Wednesday, 17 February 2021

Questions (179)

Róisín Shortall


179. Deputy Róisín Shortall asked the Minister for Finance if he will engage with the banks to discuss the matter of mortgage approval expiration dates given that there is a six month expiration on mortgage approvals and currently there are no in-person viewings of properties for sale; if he will request the banks to extend approval periods in cases in which there has been no change of circumstance; and if he will make a statement on the matter. [8848/21]

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Written answers (Question to Finance)

Since the COVID-19 situation first arose, I have maintained contact with the BPFI and lenders on the measures they have put in place to assist their customers who are economically impacted by the pandemic. In relation to the particular issue of new mortgage lending, the main retail banks previously confirmed that they are considering mortgage applications and mortgage drawdowns in relation to their customers who were impacted by COVID-19 on a case by case basis and that they are taking a fair and balanced approach. Lenders continue to process mortgage applications and have supports in place to assist customers impacted by COVID-19. Therefore, if mortgage applicants have any queries or concerns about the impact of COVID-19 on their mortgage application, they should in the first instance contact their lender directly on the matter.

Regarding the particular issue of extending the period of a mortgage approval in principle, the Central Bank has advised that there are no specific regulatory requirements relating to the duration of an approval in principle. That is a commercial and business matter for individual lenders. However, a lender should make the duration of any offer of approval in principle clear to a consumer, in line with the requirement of the Consumer Protection Code 2012 to provide clear information to a consumer and bring their attention to key information.

More generally there are certain consumer protection requirements which govern the provision of mortgage credit to consumers. For example, the European Union (Consumer Mortgage Credit Agreements) Regulations 2016 (CMCAR) provide that, before concluding a mortgage credit agreement, a lender must make a thorough assessment of the consumer’s creditworthiness with a view to verifying the prospect of the consumer being able to meet his or her obligations under the credit agreement. The CMCAR further provide that a lender should only make credit available to a consumer where the result of the creditworthiness assessment indicates that the consumer’s obligations resulting from the credit agreement are likely to be met in the manner required under that agreement. The assessment of creditworthiness must be carried out on the basis of information on the consumer’s income and expenses and other financial and economic circumstances which are necessary, sufficient and proportionate.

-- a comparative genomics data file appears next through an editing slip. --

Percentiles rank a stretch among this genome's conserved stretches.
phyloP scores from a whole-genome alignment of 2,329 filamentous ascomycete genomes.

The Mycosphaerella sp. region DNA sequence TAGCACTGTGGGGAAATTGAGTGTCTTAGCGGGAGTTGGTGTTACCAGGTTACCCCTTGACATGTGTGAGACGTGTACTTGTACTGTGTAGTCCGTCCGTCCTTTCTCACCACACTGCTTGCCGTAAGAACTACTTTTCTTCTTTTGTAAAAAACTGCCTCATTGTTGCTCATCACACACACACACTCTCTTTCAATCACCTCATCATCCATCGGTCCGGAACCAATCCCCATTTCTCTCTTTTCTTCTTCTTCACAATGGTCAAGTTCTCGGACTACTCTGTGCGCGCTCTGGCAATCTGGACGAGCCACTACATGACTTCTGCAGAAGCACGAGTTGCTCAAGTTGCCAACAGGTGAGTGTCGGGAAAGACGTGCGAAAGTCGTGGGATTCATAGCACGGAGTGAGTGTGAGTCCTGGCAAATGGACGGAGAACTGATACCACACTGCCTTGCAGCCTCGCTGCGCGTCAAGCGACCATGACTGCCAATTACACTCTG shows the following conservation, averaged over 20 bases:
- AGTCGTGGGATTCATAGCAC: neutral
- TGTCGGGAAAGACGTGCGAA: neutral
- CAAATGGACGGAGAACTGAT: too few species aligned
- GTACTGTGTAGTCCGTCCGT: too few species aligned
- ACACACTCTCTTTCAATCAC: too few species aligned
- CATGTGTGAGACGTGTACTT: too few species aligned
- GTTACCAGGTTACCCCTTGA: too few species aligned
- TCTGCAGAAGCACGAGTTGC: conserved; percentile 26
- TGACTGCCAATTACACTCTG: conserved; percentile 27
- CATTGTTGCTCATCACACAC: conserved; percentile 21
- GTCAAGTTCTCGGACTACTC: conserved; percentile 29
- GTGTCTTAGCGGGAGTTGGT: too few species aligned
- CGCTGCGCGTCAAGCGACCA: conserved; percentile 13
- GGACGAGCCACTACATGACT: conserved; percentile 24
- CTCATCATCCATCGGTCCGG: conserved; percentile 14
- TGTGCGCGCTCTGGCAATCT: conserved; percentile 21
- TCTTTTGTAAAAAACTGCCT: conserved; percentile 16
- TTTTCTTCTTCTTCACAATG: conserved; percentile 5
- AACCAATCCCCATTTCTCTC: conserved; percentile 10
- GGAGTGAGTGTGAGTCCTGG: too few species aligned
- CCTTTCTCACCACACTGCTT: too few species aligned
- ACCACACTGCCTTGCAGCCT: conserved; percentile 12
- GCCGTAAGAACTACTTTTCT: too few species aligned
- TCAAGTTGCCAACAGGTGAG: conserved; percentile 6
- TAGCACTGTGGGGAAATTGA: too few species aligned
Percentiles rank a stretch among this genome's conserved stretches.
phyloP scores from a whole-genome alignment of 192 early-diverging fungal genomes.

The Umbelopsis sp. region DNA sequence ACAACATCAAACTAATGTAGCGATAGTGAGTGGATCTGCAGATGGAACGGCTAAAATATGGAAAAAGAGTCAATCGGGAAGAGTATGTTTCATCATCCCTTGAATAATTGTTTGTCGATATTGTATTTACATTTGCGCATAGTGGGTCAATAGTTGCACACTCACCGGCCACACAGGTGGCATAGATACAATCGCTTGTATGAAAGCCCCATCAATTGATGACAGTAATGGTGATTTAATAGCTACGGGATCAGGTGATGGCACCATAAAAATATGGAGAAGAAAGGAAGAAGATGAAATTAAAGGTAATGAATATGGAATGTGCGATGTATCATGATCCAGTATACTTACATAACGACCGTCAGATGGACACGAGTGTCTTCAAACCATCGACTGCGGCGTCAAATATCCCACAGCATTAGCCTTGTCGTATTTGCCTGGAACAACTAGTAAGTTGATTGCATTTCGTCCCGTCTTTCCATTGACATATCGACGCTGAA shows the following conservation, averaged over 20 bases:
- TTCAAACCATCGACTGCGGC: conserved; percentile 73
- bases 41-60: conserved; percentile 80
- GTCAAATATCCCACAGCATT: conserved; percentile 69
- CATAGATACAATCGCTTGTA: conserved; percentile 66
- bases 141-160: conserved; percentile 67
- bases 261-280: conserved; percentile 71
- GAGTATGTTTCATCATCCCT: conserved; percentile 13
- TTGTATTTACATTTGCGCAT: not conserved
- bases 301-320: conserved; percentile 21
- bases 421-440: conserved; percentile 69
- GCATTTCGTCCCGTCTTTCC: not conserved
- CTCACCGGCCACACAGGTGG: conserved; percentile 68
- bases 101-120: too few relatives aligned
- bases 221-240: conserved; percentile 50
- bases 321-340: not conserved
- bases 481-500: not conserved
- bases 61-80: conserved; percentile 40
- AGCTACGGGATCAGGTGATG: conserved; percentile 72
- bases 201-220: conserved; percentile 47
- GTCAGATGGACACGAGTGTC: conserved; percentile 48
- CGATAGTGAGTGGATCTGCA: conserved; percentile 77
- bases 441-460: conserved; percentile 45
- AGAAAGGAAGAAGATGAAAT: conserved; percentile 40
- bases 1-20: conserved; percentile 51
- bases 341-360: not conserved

In addition, the Central Bank’s Consumer Protection Code 2012 imposes ‘Knowing the Consumer and Suitability’ requirements on lenders. Under these requirements, lenders are required to assess affordability of credit and the suitability of a product or service based on the individual circumstances of each borrower. The Code specifies that the affordability assessment must include consideration of the information gathered on the borrower’s personal circumstances and financial situation. Furthermore, where a lender refuses a mortgage application, the CMCAR requires that the lender must inform the consumer without delay of the refusal. In addition, the Code requires that the lender must clearly outline to the consumer the reasons why the credit was not approved, and provide these reasons on paper if requested.